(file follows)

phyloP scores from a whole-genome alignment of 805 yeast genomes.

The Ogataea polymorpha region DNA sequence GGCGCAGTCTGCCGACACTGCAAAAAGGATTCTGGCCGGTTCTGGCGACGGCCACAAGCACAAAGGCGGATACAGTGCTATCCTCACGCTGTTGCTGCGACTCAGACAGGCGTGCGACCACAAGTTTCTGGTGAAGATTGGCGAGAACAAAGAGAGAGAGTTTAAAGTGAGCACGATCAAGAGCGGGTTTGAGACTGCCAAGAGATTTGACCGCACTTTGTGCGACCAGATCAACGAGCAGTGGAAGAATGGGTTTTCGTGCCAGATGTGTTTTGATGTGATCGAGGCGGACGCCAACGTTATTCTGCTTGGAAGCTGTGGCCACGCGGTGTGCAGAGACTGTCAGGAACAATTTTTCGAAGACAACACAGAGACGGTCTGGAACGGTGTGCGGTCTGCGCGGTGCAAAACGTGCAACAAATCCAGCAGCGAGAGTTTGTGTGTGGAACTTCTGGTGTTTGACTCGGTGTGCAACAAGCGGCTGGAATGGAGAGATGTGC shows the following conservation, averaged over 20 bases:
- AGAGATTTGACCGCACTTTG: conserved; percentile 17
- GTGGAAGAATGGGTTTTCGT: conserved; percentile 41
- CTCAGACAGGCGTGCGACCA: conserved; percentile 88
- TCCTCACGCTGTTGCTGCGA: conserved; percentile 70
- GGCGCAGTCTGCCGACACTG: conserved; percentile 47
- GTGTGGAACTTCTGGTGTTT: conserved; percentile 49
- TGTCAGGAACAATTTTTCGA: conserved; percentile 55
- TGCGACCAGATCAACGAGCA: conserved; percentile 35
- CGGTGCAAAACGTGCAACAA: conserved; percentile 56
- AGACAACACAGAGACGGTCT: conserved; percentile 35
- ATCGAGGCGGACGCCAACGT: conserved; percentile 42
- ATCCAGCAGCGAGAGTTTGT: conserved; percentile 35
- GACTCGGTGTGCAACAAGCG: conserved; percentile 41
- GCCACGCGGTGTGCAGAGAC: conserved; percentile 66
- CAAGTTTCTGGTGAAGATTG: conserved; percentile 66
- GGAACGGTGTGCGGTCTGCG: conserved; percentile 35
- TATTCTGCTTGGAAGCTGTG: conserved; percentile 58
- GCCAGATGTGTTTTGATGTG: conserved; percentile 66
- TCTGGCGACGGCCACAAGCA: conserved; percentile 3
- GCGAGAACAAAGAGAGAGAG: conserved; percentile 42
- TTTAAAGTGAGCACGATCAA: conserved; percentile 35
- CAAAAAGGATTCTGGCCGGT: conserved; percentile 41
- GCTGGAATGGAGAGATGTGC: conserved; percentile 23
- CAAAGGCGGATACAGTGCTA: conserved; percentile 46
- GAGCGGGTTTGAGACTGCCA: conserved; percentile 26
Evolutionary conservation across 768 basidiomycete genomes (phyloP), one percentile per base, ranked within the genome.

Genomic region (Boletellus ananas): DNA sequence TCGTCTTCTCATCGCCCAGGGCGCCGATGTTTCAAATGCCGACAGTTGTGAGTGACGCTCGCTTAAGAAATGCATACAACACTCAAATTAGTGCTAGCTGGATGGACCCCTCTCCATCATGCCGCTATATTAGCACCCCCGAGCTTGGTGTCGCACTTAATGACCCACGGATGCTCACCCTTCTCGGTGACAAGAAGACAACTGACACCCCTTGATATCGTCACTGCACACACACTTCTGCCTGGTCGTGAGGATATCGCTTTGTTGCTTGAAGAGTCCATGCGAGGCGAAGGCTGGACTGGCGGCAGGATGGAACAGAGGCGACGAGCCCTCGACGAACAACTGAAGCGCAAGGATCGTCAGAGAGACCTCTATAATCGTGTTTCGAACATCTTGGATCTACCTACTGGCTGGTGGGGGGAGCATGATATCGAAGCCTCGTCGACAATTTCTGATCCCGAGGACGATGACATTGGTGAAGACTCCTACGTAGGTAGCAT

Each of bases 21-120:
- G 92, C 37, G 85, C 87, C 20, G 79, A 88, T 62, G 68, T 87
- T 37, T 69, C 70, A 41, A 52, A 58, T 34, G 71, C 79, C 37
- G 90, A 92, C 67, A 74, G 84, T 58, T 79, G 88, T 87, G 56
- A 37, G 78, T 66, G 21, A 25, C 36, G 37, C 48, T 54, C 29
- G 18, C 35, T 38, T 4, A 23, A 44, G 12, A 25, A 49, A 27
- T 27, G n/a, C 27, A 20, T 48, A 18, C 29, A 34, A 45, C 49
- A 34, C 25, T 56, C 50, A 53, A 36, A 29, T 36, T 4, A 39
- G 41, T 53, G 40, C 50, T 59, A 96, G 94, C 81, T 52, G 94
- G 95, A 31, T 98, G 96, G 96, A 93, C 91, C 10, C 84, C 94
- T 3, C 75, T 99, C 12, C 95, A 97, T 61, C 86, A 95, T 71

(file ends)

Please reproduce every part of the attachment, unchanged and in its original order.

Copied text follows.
phyloP scores from a whole-genome alignment of 805 yeast genomes.

The Ogataea polymorpha region DNA sequence GGCGCAGTCTGCCGACACTGCAAAAAGGATTCTGGCCGGTTCTGGCGACGGCCACAAGCACAAAGGCGGATACAGTGCTATCCTCACGCTGTTGCTGCGACTCAGACAGGCGTGCGACCACAAGTTTCTGGTGAAGATTGGCGAGAACAAAGAGAGAGAGTTTAAAGTGAGCACGATCAAGAGCGGGTTTGAGACTGCCAAGAGATTTGACCGCACTTTGTGCGACCAGATCAACGAGCAGTGGAAGAATGGGTTTTCGTGCCAGATGTGTTTTGATGTGATCGAGGCGGACGCCAACGTTATTCTGCTTGGAAGCTGTGGCCACGCGGTGTGCAGAGACTGTCAGGAACAATTTTTCGAAGACAACACAGAGACGGTCTGGAACGGTGTGCGGTCTGCGCGGTGCAAAACGTGCAACAAATCCAGCAGCGAGAGTTTGTGTGTGGAACTTCTGGTGTTTGACTCGGTGTGCAACAAGCGGCTGGAATGGAGAGATGTGC shows the following conservation, averaged over 20 bases:
- AGAGATTTGACCGCACTTTG: conserved; percentile 17
- GTGGAAGAATGGGTTTTCGT: conserved; percentile 41
- CTCAGACAGGCGTGCGACCA: conserved; percentile 88
- TCCTCACGCTGTTGCTGCGA: conserved; percentile 70
- GGCGCAGTCTGCCGACACTG: conserved; percentile 47
- GTGTGGAACTTCTGGTGTTT: conserved; percentile 49
- TGTCAGGAACAATTTTTCGA: conserved; percentile 55
- TGCGACCAGATCAACGAGCA: conserved; percentile 35
- CGGTGCAAAACGTGCAACAA: conserved; percentile 56
- AGACAACACAGAGACGGTCT: conserved; percentile 35
- ATCGAGGCGGACGCCAACGT: conserved; percentile 42
- ATCCAGCAGCGAGAGTTTGT: conserved; percentile 35
- GACTCGGTGTGCAACAAGCG: conserved; percentile 41
- GCCACGCGGTGTGCAGAGAC: conserved; percentile 66
- CAAGTTTCTGGTGAAGATTG: conserved; percentile 66
- GGAACGGTGTGCGGTCTGCG: conserved; percentile 35
- TATTCTGCTTGGAAGCTGTG: conserved; percentile 58
- GCCAGATGTGTTTTGATGTG: conserved; percentile 66
- TCTGGCGACGGCCACAAGCA: conserved; percentile 3
- GCGAGAACAAAGAGAGAGAG: conserved; percentile 42
- TTTAAAGTGAGCACGATCAA: conserved; percentile 35
- CAAAAAGGATTCTGGCCGGT: conserved; percentile 41
- GCTGGAATGGAGAGATGTGC: conserved; percentile 23
- CAAAGGCGGATACAGTGCTA: conserved; percentile 46
- GAGCGGGTTTGAGACTGCCA: conserved; percentile 26
Evolutionary conservation across 768 basidiomycete genomes (phyloP), one percentile per base, ranked within the genome.

Genomic region (Boletellus ananas): DNA sequence TCGTCTTCTCATCGCCCAGGGCGCCGATGTTTCAAATGCCGACAGTTGTGAGTGACGCTCGCTTAAGAAATGCATACAACACTCAAATTAGTGCTAGCTGGATGGACCCCTCTCCATCATGCCGCTATATTAGCACCCCCGAGCTTGGTGTCGCACTTAATGACCCACGGATGCTCACCCTTCTCGGTGACAAGAAGACAACTGACACCCCTTGATATCGTCACTGCACACACACTTCTGCCTGGTCGTGAGGATATCGCTTTGTTGCTTGAAGAGTCCATGCGAGGCGAAGGCTGGACTGGCGGCAGGATGGAACAGAGGCGACGAGCCCTCGACGAACAACTGAAGCGCAAGGATCGTCAGAGAGACCTCTATAATCGTGTTTCGAACATCTTGGATCTACCTACTGGCTGGTGGGGGGAGCATGATATCGAAGCCTCGTCGACAATTTCTGATCCCGAGGACGATGACATTGGTGAAGACTCCTACGTAGGTAGCAT

Each of bases 21-120:
- G 92, C 37, G 85, C 87, C 20, G 79, A 88, T 62, G 68, T 87
- T 37, T 69, C 70, A 41, A 52, A 58, T 34, G 71, C 79, C 37
- G 90, A 92, C 67, A 74, G 84, T 58, T 79, G 88, T 87, G 56
- A 37, G 78, T 66, G 21, A 25, C 36, G 37, C 48, T 54, C 29
- G 18, C 35, T 38, T 4, A 23, A 44, G 12, A 25, A 49, A 27
- T 27, G n/a, C 27, A 20, T 48, A 18, C 29, A 34, A 45, C 49
- A 34, C 25, T 56, C 50, A 53, A 36, A 29, T 36, T 4, A 39
- G 41, T 53, G 40, C 50, T 59, A 96, G 94, C 81, T 52, G 94
- G 95, A 31, T 98, G 96, G 96, A 93, C 91, C 10, C 84, C 94
- T 3, C 75, T 99, C 12, C 95, A 97, T 61, C 86, A 95, T 71